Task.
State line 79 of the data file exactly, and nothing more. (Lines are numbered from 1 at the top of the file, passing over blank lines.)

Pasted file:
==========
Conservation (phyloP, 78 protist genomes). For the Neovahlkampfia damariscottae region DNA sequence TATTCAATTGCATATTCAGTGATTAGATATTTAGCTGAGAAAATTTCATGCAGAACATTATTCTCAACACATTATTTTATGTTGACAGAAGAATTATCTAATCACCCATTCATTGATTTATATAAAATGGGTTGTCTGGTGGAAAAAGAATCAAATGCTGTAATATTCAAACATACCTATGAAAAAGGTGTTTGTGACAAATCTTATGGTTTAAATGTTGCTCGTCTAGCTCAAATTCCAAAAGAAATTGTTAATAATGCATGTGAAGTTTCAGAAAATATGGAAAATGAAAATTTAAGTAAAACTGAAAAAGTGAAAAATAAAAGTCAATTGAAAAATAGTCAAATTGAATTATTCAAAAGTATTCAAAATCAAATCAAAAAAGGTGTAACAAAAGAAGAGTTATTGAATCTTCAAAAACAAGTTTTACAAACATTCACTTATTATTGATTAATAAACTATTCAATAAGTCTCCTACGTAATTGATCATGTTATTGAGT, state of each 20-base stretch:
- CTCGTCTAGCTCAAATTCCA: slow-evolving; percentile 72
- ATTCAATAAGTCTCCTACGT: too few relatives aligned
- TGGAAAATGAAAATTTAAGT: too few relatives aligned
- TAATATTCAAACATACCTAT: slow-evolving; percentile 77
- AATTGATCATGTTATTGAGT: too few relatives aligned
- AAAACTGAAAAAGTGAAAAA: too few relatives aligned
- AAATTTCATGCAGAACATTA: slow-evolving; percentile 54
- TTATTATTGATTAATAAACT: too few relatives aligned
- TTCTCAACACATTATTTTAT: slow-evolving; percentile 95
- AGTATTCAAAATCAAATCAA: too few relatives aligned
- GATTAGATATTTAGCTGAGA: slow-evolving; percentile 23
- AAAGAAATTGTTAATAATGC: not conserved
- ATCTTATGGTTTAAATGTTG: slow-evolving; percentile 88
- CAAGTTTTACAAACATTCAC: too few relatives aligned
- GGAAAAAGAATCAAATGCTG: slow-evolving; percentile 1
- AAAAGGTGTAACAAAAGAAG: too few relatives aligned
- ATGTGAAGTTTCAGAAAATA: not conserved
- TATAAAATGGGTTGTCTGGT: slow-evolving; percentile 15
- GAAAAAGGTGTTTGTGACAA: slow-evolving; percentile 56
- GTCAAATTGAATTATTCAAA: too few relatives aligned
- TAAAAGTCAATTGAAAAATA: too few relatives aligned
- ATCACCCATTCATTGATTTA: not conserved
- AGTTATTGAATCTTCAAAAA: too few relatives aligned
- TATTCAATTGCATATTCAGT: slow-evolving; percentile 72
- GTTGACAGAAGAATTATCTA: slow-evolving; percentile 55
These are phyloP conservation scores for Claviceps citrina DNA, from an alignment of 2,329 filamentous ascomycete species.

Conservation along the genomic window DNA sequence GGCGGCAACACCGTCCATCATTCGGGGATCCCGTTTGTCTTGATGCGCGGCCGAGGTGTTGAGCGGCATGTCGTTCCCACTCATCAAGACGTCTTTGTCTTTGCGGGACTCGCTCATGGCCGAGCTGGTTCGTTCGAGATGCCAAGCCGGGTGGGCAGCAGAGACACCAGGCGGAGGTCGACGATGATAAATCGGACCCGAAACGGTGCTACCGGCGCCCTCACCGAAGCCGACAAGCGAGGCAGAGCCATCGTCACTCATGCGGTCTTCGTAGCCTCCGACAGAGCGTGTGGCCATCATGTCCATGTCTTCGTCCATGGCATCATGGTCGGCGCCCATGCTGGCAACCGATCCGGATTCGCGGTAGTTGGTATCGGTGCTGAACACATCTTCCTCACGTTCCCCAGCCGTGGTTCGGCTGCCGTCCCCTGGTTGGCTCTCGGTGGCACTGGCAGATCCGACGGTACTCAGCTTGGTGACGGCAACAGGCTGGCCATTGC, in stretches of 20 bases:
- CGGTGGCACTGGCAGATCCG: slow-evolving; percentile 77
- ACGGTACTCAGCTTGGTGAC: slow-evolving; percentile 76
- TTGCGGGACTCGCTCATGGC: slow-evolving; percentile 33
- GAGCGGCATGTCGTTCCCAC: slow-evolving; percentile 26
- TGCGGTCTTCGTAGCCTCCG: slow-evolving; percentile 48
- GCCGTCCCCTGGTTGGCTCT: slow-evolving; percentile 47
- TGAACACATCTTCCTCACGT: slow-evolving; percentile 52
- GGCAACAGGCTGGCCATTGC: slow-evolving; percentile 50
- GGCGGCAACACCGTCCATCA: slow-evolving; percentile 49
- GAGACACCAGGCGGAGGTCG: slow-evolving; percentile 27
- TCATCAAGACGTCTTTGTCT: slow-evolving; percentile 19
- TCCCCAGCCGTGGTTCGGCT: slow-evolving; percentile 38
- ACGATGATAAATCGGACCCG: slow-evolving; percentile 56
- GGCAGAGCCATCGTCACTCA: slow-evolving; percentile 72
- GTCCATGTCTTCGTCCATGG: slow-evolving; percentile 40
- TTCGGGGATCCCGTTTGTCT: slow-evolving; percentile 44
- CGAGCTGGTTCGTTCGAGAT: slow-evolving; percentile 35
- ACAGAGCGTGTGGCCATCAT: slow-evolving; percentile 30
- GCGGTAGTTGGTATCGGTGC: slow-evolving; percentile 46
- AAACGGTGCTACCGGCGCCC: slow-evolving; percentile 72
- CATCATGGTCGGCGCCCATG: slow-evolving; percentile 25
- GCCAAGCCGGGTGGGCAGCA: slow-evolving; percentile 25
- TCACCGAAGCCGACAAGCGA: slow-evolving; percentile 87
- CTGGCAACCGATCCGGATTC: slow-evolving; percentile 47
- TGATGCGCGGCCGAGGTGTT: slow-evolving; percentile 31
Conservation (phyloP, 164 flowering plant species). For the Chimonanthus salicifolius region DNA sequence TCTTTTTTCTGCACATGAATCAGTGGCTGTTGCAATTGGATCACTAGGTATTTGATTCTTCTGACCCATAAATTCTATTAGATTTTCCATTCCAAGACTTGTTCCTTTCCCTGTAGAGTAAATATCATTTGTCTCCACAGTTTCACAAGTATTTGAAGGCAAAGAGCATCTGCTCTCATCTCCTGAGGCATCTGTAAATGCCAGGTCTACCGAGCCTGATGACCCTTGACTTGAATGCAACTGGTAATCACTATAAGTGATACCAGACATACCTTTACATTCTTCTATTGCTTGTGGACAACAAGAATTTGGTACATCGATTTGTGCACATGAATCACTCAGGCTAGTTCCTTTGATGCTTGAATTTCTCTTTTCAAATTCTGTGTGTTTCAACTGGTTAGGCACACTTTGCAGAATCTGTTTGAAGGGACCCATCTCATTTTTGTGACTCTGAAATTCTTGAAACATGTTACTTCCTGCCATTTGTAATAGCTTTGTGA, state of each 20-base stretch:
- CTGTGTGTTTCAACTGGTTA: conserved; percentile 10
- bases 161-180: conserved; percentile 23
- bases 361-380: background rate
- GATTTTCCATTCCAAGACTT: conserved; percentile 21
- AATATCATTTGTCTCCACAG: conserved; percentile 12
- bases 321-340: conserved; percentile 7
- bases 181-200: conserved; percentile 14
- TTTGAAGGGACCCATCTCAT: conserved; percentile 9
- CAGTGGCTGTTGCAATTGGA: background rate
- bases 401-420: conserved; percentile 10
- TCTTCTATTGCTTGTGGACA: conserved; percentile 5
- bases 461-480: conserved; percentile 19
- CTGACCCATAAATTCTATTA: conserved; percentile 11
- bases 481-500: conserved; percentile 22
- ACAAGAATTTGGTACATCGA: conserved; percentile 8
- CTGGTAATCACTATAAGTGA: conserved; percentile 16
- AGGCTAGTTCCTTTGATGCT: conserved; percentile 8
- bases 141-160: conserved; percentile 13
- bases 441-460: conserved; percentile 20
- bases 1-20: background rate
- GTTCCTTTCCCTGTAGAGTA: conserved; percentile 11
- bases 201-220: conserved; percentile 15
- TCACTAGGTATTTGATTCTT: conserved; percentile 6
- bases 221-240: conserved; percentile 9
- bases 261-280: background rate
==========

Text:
- bases 261-280: background rate